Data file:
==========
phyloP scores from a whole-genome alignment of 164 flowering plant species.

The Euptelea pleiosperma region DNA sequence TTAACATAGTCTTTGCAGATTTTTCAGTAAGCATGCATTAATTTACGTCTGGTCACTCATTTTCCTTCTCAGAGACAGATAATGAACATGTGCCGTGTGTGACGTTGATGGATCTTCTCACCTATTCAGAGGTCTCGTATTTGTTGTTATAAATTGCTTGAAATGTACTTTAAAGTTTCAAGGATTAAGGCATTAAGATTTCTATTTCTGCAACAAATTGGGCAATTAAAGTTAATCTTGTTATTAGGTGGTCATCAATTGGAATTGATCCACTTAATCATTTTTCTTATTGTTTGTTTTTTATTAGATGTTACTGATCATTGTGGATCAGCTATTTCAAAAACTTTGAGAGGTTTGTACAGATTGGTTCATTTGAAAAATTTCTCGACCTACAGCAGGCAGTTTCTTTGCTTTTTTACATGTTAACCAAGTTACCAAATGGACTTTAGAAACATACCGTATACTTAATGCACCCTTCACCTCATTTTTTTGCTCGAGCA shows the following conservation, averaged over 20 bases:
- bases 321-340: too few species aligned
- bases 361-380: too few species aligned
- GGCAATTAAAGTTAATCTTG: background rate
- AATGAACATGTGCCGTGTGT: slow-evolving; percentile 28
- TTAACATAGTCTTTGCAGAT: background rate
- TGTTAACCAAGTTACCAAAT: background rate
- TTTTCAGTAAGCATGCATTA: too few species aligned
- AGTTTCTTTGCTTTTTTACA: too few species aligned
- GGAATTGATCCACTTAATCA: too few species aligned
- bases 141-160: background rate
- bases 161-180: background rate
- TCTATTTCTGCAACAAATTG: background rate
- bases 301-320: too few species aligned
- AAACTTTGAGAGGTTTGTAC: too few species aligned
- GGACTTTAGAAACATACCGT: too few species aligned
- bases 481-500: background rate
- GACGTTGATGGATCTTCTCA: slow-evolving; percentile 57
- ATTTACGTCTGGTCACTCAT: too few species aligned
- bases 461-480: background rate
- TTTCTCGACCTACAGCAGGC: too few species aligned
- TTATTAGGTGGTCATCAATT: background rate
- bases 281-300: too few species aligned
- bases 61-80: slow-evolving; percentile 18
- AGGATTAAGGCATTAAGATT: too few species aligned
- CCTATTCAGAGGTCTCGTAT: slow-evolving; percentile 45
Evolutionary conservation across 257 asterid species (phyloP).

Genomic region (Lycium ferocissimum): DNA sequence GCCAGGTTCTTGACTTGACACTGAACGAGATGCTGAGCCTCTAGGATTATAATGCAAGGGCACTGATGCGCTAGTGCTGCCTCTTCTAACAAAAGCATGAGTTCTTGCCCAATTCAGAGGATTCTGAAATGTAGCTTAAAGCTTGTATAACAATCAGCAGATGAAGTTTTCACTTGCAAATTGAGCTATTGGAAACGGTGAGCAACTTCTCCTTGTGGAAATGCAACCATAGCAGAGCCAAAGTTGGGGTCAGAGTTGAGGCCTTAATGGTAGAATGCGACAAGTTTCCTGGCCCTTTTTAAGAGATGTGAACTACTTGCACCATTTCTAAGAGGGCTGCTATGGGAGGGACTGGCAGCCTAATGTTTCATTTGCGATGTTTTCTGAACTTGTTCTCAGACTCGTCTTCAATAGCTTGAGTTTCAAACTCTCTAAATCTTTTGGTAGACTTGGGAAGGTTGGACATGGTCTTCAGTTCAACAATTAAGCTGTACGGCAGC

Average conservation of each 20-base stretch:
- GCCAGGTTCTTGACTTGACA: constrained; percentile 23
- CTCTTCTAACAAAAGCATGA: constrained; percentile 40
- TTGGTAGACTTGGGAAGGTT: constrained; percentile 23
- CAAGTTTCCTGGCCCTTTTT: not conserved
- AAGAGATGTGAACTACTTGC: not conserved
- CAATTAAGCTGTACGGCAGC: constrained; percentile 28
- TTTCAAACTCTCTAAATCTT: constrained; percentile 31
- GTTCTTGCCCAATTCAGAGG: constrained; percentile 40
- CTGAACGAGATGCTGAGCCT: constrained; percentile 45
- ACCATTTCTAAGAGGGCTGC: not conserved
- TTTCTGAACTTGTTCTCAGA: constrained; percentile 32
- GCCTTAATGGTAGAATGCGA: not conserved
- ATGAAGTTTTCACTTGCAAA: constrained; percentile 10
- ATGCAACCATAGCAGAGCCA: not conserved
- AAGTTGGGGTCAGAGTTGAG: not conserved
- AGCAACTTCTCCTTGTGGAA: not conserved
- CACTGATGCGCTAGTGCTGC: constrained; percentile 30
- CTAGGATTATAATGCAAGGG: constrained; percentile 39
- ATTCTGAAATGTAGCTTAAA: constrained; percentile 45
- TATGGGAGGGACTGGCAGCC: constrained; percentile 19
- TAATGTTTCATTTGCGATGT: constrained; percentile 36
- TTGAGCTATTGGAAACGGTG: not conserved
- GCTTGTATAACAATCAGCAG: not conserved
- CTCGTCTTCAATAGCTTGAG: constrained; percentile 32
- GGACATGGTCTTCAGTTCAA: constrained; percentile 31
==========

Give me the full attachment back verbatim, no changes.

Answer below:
phyloP scores from a whole-genome alignment of 164 flowering plant species.

The Euptelea pleiosperma region DNA sequence TTAACATAGTCTTTGCAGATTTTTCAGTAAGCATGCATTAATTTACGTCTGGTCACTCATTTTCCTTCTCAGAGACAGATAATGAACATGTGCCGTGTGTGACGTTGATGGATCTTCTCACCTATTCAGAGGTCTCGTATTTGTTGTTATAAATTGCTTGAAATGTACTTTAAAGTTTCAAGGATTAAGGCATTAAGATTTCTATTTCTGCAACAAATTGGGCAATTAAAGTTAATCTTGTTATTAGGTGGTCATCAATTGGAATTGATCCACTTAATCATTTTTCTTATTGTTTGTTTTTTATTAGATGTTACTGATCATTGTGGATCAGCTATTTCAAAAACTTTGAGAGGTTTGTACAGATTGGTTCATTTGAAAAATTTCTCGACCTACAGCAGGCAGTTTCTTTGCTTTTTTACATGTTAACCAAGTTACCAAATGGACTTTAGAAACATACCGTATACTTAATGCACCCTTCACCTCATTTTTTTGCTCGAGCA shows the following conservation, averaged over 20 bases:
- bases 321-340: too few species aligned
- bases 361-380: too few species aligned
- GGCAATTAAAGTTAATCTTG: background rate
- AATGAACATGTGCCGTGTGT: slow-evolving; percentile 28
- TTAACATAGTCTTTGCAGAT: background rate
- TGTTAACCAAGTTACCAAAT: background rate
- TTTTCAGTAAGCATGCATTA: too few species aligned
- AGTTTCTTTGCTTTTTTACA: too few species aligned
- GGAATTGATCCACTTAATCA: too few species aligned
- bases 141-160: background rate
- bases 161-180: background rate
- TCTATTTCTGCAACAAATTG: background rate
- bases 301-320: too few species aligned
- AAACTTTGAGAGGTTTGTAC: too few species aligned
- GGACTTTAGAAACATACCGT: too few species aligned
- bases 481-500: background rate
- GACGTTGATGGATCTTCTCA: slow-evolving; percentile 57
- ATTTACGTCTGGTCACTCAT: too few species aligned
- bases 461-480: background rate
- TTTCTCGACCTACAGCAGGC: too few species aligned
- TTATTAGGTGGTCATCAATT: background rate
- bases 281-300: too few species aligned
- bases 61-80: slow-evolving; percentile 18
- AGGATTAAGGCATTAAGATT: too few species aligned
- CCTATTCAGAGGTCTCGTAT: slow-evolving; percentile 45
Evolutionary conservation across 257 asterid species (phyloP).

Genomic region (Lycium ferocissimum): DNA sequence GCCAGGTTCTTGACTTGACACTGAACGAGATGCTGAGCCTCTAGGATTATAATGCAAGGGCACTGATGCGCTAGTGCTGCCTCTTCTAACAAAAGCATGAGTTCTTGCCCAATTCAGAGGATTCTGAAATGTAGCTTAAAGCTTGTATAACAATCAGCAGATGAAGTTTTCACTTGCAAATTGAGCTATTGGAAACGGTGAGCAACTTCTCCTTGTGGAAATGCAACCATAGCAGAGCCAAAGTTGGGGTCAGAGTTGAGGCCTTAATGGTAGAATGCGACAAGTTTCCTGGCCCTTTTTAAGAGATGTGAACTACTTGCACCATTTCTAAGAGGGCTGCTATGGGAGGGACTGGCAGCCTAATGTTTCATTTGCGATGTTTTCTGAACTTGTTCTCAGACTCGTCTTCAATAGCTTGAGTTTCAAACTCTCTAAATCTTTTGGTAGACTTGGGAAGGTTGGACATGGTCTTCAGTTCAACAATTAAGCTGTACGGCAGC

Average conservation of each 20-base stretch:
- GCCAGGTTCTTGACTTGACA: constrained; percentile 23
- CTCTTCTAACAAAAGCATGA: constrained; percentile 40
- TTGGTAGACTTGGGAAGGTT: constrained; percentile 23
- CAAGTTTCCTGGCCCTTTTT: not conserved
- AAGAGATGTGAACTACTTGC: not conserved
- CAATTAAGCTGTACGGCAGC: constrained; percentile 28
- TTTCAAACTCTCTAAATCTT: constrained; percentile 31
- GTTCTTGCCCAATTCAGAGG: constrained; percentile 40
- CTGAACGAGATGCTGAGCCT: constrained; percentile 45
- ACCATTTCTAAGAGGGCTGC: not conserved
- TTTCTGAACTTGTTCTCAGA: constrained; percentile 32
- GCCTTAATGGTAGAATGCGA: not conserved
- ATGAAGTTTTCACTTGCAAA: constrained; percentile 10
- ATGCAACCATAGCAGAGCCA: not conserved
- AAGTTGGGGTCAGAGTTGAG: not conserved
- AGCAACTTCTCCTTGTGGAA: not conserved
- CACTGATGCGCTAGTGCTGC: constrained; percentile 30
- CTAGGATTATAATGCAAGGG: constrained; percentile 39
- ATTCTGAAATGTAGCTTAAA: constrained; percentile 45
- TATGGGAGGGACTGGCAGCC: constrained; percentile 19
- TAATGTTTCATTTGCGATGT: constrained; percentile 36
- TTGAGCTATTGGAAACGGTG: not conserved
- GCTTGTATAACAATCAGCAG: not conserved
- CTCGTCTTCAATAGCTTGAG: constrained; percentile 32
- GGACATGGTCTTCAGTTCAA: constrained; percentile 31